“The earth is the mother of all people, and all people should have equal rights upon it.” (Chief Joseph, Nez Perce Tribe)
Getting a good education meant everything to fifteen year old Terrence as he looked forward to excelling in his class work during his upcoming junior year of high school. After all, he had been selected by a special school committee from a pool of academically elite high school applicants to become one of nine African American students to first break the color barrier of segregation to attend an all white, U.S. public school. Terrence knew that both of his hard working parents always supported his decision to transfer to this new school. But they also cautioned him about angry white protesters who might block his entrance to the school. After all, the tragic legacy of antebellum slavery and its racist overtones had never vanished in this ‘’Old South’’ region..
So as Terrance and these eight other courageous teenagers decided to move forward in their lives and attend classes there each weekday amid such racial tensions, they would develop a keen eye for whom to trust. They also learned to never stray far from those army men and city police who who seemed to be roaming everywhere around school those days. It thus seemed apparent to each of them that it was this militia’s job to protect all students, black and white, from harm when needed. So they embraced this joyous opportunity for them to compete with white students on equal terms and excel throughout the entire school year.
Terrance, in particular, also resolved to find places on campus where he could be most safe throughout the course of each school day. At first, he assumed that each of his classrooms would provide a secure place of refuge for him. Yet he soon learned that many of his teachers and fellow classmates seemed to hate him and often berated him regularly about why he chose to stay as a student at this school. However, Terrence noticed that in Math class, his stern looking teacher did not outwardly show dislike of him and the classroom atmosphere seemed relatively calm. He also noticed that she would would actually stick up for him when other students picked on him and and often called upon him regularly to answer challenging questions about assignments in class.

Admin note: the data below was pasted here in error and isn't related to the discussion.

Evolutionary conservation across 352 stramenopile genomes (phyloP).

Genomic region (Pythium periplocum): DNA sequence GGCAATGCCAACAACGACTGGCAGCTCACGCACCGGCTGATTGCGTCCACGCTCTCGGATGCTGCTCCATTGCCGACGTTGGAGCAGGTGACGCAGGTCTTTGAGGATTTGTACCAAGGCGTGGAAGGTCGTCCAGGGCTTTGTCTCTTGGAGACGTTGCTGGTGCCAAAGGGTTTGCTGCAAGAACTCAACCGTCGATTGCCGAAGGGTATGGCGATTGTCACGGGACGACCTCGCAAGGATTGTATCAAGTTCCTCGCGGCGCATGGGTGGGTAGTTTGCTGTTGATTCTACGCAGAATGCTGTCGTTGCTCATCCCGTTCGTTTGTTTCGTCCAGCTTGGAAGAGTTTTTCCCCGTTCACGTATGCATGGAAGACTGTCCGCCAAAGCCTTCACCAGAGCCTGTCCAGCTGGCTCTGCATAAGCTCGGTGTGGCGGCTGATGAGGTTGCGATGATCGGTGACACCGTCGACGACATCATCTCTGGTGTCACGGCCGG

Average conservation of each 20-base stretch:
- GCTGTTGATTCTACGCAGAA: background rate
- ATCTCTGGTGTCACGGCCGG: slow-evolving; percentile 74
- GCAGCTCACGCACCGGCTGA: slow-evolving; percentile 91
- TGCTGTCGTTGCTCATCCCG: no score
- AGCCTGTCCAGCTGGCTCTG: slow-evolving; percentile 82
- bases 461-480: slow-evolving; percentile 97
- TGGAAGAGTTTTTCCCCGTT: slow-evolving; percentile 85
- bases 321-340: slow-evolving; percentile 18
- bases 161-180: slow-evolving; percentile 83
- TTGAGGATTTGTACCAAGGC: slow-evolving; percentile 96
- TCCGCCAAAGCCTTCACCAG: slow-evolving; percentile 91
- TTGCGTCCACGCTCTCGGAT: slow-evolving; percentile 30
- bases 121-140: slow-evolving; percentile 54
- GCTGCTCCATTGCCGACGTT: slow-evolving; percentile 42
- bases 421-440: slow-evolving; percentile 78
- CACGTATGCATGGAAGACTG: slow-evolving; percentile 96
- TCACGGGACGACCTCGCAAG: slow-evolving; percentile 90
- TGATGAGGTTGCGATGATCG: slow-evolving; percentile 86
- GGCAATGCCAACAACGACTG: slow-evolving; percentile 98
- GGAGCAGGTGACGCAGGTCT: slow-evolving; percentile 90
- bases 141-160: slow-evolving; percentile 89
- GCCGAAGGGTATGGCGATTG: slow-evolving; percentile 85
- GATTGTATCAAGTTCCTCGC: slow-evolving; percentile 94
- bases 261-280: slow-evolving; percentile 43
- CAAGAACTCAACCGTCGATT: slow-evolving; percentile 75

Clearly, Terrence had found a safe place in his Math classroom to maximize his chances for learning success every day. Yet he would now need to find other strategies to survive the school year in the face of such openly racist circumstances. Thus he would learn that “keeping his cool” to avoid physical retaliation when white students bullied him worked best. He would also spend more study time alone in the library when forced to be isolated from the eight other African American students who attended the school. He would in addition avoid drawing attention to himself after school by exiting the campus quietly each day through a basement garage. So as Terrence successfully completed this crisis ridden junior year of high school, the groundwork had been set to mold a future scholar whose will to succeed could never be denied. What other challenging deeds could be mastered in his future of endless opportunity?
Understand then my efforts to provide an authentic sense of Southern racism’s wrath in the above story of Dr. Terrence Roberts, one of the of the nine student members of the so – called “Little Rock Nine.” For during those tumultuous times of September 1957, they would put their lives at risk on several occasions to successfully enroll as African American students at all white, Central High School in Little Rock Arkansas. Racial integration of U.S. public schools as required by the 1954 legal outcome of Supreme Court Case – “Brown vs. Board of Education” had finally been achieved. Terrence would go on to earn his Ph.D. in Psychology from Southern University. He would also enjoy a long career as a distinguished professor, gifted book writer, and coveted speaker around the nation.
For a closer look at the historic events surrounding the “Little Rock Nine”, take a look at our road trip visit to Central High School/Visitor Center in these photographs below.